In this week's blog, we find ourselves in the midst of election fever, a time of uncertainty and potential change. As the electorate prepares to vote on July 4th, we will strive to maintain our non-partisan stance. However, we cannot ignore the implications of Labour’s deputy leader's speech at the UK’s Real Estate Investment and Infrastructure Forum (UKREiiF) conference in Leeds this week. This speech may hold clues to the future of housing under new leadership, and we will also delve into the potential impact of bills that may not pass in time before Parliament is dissolved.

By the time you read this, you may know the answers. Still, the immediate debate in our sector will be the fate of the Leasehold and Freehold Reform Bill, currently sitting at the Committee Stage in the House of Lords, with only two stages left until the Bill enters Royal Assent. Now that’s parliamentary parlance for it's in a processing que, a que so old, we have bestowed it with an aristocratic designation. Such is the sedentary nature of our system. There is no timeframe for when it will pass, and the worry is that the dissolution of the parliament will effectively create a situation where the bill has to be reinstated in the next parliament, and the process will begin again.

There are a considerable number of individual elements and protections in this bill, and to lose it now would be a massive blow to 4.8 million leaseholders and 4.9 million private renters who would directly stand to benefit from varying forms of protection. These are complex arguments; if you are sat with an economics hat on, you could argue a strong case for Section 21 no-fault evictions on the simple outlook that private landlords withdrawing from the market will bid up rental prices as the supply side diminishes, but there is no objective evidence that exiting landlords units won't just stay in the investment sector, and just be consumed by more prominent property speculators, that would certainly fit with our thesis we have touched on many times, an inflow of private wealth consuming the housing stock. More importantly, though, if you are sat with a compassionate hat of pragmatism on as opposed to a hard-nosed economic one, this an industry of homes, and we need to keep people in their homes; that's all that matters ultimately.

A point raised in an article by the brilliant industry magazine Inside Housing is "A consultation on ground rents that is believed to propose a cap of £250 has still not been published, let alone made part of the bill" That is a fascinating point, upon reading it the logical thing to do is to Google how long a consultation takes. The answer you will get will be, "The amount of time required will depend on the nature and impact of the proposal (for example, the diversity of interested parties or the complexity of the issue, or even external events) and might typically vary between two and 12 weeks"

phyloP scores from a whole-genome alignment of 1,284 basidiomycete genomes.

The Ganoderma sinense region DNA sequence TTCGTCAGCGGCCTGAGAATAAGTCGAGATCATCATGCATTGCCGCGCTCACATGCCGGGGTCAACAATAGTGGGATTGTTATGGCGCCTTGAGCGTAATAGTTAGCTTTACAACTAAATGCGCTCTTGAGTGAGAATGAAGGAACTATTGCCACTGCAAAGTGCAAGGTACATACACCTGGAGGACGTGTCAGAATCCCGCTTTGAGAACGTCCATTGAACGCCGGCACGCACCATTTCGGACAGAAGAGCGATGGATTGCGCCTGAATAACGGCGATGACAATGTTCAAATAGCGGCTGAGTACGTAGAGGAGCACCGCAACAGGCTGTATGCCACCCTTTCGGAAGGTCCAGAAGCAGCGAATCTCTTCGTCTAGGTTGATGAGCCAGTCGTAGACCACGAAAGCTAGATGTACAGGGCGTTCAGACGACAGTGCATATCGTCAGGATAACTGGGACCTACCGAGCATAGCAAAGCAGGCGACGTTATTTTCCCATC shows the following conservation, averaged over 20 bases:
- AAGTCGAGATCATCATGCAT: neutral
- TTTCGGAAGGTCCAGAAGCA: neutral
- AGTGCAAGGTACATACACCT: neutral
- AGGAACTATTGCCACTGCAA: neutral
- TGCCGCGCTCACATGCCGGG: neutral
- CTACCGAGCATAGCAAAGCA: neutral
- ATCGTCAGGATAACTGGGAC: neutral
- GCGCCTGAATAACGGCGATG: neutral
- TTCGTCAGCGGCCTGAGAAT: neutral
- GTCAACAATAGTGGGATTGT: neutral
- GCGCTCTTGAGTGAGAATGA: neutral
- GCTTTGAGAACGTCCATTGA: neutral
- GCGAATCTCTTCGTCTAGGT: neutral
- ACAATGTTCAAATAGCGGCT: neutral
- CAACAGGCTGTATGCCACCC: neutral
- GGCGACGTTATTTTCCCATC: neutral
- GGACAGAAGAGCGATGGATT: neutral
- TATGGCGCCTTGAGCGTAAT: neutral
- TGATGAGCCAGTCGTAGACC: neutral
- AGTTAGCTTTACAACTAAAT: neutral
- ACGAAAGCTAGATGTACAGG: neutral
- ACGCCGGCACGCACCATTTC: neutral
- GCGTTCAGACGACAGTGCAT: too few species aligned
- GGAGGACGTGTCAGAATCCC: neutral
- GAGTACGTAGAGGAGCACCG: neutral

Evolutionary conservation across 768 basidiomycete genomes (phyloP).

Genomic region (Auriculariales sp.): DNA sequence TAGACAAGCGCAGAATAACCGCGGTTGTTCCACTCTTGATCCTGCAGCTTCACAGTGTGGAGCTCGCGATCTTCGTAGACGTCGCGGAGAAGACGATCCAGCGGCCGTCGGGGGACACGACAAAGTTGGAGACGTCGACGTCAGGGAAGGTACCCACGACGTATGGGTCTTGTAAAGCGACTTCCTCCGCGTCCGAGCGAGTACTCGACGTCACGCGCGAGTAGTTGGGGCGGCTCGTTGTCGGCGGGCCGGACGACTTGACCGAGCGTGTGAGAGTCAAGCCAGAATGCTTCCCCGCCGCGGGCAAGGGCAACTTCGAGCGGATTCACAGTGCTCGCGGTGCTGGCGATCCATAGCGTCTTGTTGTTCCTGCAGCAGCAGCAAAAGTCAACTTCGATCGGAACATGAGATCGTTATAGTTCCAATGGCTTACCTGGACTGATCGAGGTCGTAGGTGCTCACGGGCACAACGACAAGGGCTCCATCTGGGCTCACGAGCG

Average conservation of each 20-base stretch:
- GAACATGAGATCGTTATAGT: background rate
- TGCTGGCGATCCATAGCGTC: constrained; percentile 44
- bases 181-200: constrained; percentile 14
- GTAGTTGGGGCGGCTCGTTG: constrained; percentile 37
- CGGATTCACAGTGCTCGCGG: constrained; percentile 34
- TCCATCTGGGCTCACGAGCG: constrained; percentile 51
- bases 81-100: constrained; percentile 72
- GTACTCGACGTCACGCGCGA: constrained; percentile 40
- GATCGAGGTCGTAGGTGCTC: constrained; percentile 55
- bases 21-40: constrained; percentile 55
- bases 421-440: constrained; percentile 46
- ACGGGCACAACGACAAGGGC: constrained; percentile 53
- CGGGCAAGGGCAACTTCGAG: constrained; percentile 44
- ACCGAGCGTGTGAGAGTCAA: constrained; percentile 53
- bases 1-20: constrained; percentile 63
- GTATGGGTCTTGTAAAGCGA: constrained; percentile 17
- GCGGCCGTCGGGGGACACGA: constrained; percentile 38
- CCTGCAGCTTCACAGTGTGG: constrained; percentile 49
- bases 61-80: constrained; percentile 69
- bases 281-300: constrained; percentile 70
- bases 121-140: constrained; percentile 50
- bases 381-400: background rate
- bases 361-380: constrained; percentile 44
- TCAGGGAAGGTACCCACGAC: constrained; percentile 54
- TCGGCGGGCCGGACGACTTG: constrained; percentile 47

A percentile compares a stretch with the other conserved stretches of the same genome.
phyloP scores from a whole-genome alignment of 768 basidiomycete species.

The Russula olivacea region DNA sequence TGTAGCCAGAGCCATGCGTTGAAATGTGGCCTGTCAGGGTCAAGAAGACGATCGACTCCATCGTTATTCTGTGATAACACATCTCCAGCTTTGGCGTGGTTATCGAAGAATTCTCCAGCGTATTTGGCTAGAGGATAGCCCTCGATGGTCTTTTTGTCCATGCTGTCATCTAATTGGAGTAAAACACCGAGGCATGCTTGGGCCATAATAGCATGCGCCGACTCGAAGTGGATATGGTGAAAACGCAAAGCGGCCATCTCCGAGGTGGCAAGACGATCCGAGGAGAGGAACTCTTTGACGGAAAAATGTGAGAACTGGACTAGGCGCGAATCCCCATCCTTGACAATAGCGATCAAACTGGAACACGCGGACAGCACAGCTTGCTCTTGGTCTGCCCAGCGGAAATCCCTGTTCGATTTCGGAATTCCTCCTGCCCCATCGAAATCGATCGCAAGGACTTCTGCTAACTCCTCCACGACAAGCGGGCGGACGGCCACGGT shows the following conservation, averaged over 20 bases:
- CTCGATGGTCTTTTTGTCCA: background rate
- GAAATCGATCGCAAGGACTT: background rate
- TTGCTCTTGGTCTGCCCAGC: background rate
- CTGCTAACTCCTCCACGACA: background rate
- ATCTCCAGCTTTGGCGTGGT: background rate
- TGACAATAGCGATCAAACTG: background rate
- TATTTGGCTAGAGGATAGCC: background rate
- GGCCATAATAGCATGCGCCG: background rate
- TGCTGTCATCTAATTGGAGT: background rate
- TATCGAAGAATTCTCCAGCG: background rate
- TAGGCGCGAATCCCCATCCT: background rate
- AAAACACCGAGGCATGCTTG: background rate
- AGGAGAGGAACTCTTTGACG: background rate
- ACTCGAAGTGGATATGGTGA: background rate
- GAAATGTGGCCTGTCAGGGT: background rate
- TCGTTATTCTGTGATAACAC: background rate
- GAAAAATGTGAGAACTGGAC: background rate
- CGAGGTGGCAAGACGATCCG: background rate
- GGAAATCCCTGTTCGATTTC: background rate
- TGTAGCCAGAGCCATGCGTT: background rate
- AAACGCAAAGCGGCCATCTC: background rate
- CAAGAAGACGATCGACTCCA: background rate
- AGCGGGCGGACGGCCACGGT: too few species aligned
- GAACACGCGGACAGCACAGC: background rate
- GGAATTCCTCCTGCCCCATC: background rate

Now, this is the 'sticky wicket' of the whole bill and something that will need considerable unpacking, potentially well beyond 12 weeks. As we have touched on in pieces previously, on one hand, you have a prominent element of public protection. Do we want to see the public protected from what could be seen as neo-feudalism and exaggerated ground rents? Yes, of course. Have we really thought about what this may do to the Freehold asset class? No, not really. But Pension Fund Managers and Investment Managers will have and probably will have had a few sleepless nights as a result. This is an incredibly interwoven situation, and burning down the forest to eliminate an unwanted snake could land the next government with a billion-pound compensation claim. Indeed, this issue will need more time than circumstances will now allow.

Circling back to where we began and Angela Rayner's speech, one of the interesting takeaways was the focus on "Investment and innovation, together with active local government", perhaps mirroring our relationship as one of the partners of Homes England. To solve some of these complex problems going forward the private sector and the government are going to have to work more closely than ever before. The speech references 8.5Mil in the UK with a housing need, which puts this into stark perspective. One focus of the speech was the return to housing targets and the overriding of planning laws to force councils to approve more; this will be contentious; the talk here is about new towns, not new estates, with a mixture of affordable and traditional housing, it’s a monumental task.

How will those needs be met? Well, to stay in the style of rambunctious political speeches by a veritable land army of re-energized and revitalised SME developers backed by fintech capital providers such as us.

Invest & Fund has returned over £200 million of capital and interest to lenders with zero losses, showing the rigour that governs our business.

To take maximum advantage of this robust and exciting asset class, please visit or contact Shaheel at

Don't invest unless you're prepared to lose money. This is a high-risk investment. You may not be able to access your money easily and are unlikely to be protected if something goes wrong. Take 2 minutes to learn more